“I don’t think that there’s going to be anything from two years ago,” pitching coach Steve McCatty said. “I don’t think that’s on his mind, paying anyone back or showing that we made the wrong decision. I don’t think he has that in his mind at all.”
For some, Strasburg and the shutdown are inseparable topics of discussion. The Nationals’ reentry into a pennant race is reigniting the noisy, endless debate about his innings limit. In 2012, Strasburg bristled about the constant din. Manager Davey Johnson cited the media hype’s strain on Strasburg as a central reason for the timing of his shutdown. Now, Strasburg says, he ignores it.
“Out of my control,” Strasburg said. “It doesn’t really bother me. I choose not to watch that stuff. It’s not going to make me a better pitcher watching what some analyst has to say. I enjoy being around the guys. I enjoy picking guys’ brains who actually played the game and have been out there between the lines. I’ll let all the analysts who’ve never toed the rubber to make their own opinions.”
Despite notable hiccups throughout the season, Strasburg is pitching his best as fall approaches. The Nationals have won his past four starts, all of which came with Jose Lobaton behind the plate. After his last start, Strasburg described throwing to Lobaton as operating on “auto-pilot.” He has thrown fastballs inside more often with Lobaton catching, and Lobaton is more proficient at framing strikes, particularly change-ups low in the zone, than Wilson Ramos.
Even with a clunker against the San Francisco Giants that required an explosive comeback, Strasburg has a 2.36 ERA in those four starts. In four of six August outings, Strasburg pitched at least seven innings and yielded one or zero runs. There have been more highs than lows recently.
Strasburg would not necessarily agree with the notion he’s at his best right now. For him, it’s too fleeting to make declarations. Some days, he can feel perfect and get hit around. Other days, he can feel flat and dominate. Strasburg has toggled between excellent results and lousy performances all season. McCatty and Strasburg have diagnosed one central difference between good and bad.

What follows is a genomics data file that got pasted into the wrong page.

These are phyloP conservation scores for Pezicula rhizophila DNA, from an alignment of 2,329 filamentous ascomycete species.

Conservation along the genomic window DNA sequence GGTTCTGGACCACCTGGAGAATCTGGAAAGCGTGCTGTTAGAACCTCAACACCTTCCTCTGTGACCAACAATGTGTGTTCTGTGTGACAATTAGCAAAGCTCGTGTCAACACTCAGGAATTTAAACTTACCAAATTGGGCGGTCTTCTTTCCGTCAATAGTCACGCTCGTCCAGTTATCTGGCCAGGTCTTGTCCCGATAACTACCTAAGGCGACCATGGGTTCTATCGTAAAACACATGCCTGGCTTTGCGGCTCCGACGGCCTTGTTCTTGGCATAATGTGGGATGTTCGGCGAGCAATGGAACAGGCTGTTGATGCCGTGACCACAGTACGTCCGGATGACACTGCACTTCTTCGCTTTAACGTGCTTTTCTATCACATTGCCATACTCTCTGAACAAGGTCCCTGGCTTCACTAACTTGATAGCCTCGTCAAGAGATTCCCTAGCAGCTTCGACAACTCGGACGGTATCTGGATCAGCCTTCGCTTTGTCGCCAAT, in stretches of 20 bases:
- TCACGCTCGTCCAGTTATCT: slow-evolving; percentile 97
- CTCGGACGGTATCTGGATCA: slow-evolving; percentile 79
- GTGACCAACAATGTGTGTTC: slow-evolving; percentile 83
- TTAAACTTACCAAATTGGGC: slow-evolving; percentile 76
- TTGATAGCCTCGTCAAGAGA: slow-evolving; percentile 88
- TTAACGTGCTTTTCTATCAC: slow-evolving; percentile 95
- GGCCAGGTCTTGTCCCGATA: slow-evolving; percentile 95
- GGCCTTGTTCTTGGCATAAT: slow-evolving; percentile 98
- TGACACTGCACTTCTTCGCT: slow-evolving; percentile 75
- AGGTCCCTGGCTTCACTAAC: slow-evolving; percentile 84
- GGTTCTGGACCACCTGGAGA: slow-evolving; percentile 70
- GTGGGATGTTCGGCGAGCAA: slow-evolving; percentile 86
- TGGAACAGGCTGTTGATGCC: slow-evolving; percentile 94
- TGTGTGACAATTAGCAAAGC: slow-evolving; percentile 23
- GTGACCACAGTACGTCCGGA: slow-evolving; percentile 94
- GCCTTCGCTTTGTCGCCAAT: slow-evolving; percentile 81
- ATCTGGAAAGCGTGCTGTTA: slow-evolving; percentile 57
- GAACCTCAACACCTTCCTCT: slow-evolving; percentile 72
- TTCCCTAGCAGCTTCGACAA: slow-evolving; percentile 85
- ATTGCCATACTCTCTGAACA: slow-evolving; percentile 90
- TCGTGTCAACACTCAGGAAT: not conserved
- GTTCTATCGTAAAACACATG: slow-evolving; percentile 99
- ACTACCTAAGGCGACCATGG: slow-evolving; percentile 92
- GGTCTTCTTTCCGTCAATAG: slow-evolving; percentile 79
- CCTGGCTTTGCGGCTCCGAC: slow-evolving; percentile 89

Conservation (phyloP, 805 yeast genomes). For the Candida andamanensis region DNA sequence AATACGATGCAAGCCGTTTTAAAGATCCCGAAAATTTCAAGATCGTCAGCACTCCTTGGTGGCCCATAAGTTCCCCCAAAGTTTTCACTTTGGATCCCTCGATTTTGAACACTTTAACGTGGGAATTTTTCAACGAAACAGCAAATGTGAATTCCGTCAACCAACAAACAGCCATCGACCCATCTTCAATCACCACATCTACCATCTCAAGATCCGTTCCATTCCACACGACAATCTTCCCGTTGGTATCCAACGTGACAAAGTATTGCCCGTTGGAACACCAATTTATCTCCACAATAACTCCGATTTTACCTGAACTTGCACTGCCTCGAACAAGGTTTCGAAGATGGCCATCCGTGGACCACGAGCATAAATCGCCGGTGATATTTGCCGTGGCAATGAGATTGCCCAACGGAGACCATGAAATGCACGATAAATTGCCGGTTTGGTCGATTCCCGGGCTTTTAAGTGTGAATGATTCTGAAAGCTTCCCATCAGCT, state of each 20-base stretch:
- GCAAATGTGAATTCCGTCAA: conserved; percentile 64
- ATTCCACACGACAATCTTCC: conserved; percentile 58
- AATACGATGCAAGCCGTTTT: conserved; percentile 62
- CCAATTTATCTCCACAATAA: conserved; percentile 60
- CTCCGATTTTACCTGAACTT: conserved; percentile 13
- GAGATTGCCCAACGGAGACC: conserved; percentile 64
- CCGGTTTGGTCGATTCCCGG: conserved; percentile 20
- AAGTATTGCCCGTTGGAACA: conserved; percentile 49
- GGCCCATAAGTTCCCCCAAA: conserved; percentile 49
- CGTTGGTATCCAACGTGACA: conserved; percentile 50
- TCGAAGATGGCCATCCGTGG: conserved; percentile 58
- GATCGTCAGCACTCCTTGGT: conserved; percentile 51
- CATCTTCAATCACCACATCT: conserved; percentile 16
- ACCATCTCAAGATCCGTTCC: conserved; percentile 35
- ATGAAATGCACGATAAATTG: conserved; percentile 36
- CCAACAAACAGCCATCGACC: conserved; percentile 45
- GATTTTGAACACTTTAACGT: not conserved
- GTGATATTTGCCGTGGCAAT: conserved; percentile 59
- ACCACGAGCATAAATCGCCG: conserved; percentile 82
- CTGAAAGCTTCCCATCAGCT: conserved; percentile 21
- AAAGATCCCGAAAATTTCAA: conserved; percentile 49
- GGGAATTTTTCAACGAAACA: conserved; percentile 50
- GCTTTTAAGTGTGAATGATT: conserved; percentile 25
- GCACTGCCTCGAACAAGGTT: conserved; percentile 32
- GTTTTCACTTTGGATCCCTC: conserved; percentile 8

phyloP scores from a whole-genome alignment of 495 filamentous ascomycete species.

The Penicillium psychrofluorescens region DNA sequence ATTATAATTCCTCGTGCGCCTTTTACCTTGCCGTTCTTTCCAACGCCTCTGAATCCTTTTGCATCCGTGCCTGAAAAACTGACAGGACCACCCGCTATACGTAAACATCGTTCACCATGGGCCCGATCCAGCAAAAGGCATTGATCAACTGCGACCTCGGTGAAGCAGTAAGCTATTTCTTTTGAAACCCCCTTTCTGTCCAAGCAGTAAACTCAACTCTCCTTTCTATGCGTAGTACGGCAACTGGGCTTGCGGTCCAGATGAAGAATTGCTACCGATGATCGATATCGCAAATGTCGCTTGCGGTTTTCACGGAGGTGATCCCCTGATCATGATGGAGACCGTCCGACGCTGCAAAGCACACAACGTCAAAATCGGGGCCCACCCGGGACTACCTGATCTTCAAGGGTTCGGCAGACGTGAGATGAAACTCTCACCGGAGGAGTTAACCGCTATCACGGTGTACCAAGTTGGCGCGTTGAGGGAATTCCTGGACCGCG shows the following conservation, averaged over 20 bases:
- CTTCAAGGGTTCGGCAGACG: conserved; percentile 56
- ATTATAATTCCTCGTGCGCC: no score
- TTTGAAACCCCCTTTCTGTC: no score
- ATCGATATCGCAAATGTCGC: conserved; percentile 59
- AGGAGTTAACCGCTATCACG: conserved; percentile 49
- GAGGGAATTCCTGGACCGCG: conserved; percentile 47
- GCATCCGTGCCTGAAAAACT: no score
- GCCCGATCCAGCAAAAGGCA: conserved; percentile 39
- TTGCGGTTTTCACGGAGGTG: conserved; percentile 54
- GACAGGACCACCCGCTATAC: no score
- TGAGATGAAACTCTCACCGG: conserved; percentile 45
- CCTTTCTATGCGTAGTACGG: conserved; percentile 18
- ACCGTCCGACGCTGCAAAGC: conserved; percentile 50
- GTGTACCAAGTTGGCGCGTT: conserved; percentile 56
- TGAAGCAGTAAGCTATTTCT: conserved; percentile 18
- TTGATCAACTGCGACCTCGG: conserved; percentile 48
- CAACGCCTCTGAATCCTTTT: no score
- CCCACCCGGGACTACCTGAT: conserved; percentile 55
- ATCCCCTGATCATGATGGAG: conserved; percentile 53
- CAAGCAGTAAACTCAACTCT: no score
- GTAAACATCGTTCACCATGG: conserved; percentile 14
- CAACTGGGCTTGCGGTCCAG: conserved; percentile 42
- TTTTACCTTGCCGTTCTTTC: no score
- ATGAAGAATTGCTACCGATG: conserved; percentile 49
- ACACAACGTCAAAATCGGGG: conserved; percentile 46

Strasburg, like other Nationals starters, has a tendency to open his front shoulder too soon in his delivery. It causes his arm to drag behind, which gives hitters an early look at the ball and makes his fastball tail to the right. During his best days, fastballs that Strasburg throws to the left side of the plate dot the corner. On days when he gets hit hard, those pitches veer over the middle.
In Strasburg’s last start, Lobaton called for more fastballs to the right side of the plate, not allowing the glitch to come into play. Strasburg has focused on eliminating the mechanical flaw and correcting it in the middle of a start. “There’s always the next pitch,” Strasburg said. “You got to have that confidence.”
“Right now, there’s no laying back,” McCatty said. “There’s no holding back. There’s no waiting to save him for the playoffs. There’s no being scared. There’s no doing things different. You do the things that you’ve done, that when you’re successful, you still try to do those things. I don’t think he’s going to do anything different. I don’t think he’s tired one bit. He’s worked his butt off.”
The most important starts of Strasburg’s career, the kind he did not get to make in 2012, will come in the next month. He will try to take them as they come and push the rest of it — what happened two years ago, what will come next — out of his head.
“All you really can do is go out there and compete,” Strasburg said. “If you focus on that, pressure doesn’t matter. At the end of the day, you’re going to go out there with what you have that day. You got to find a way to win.”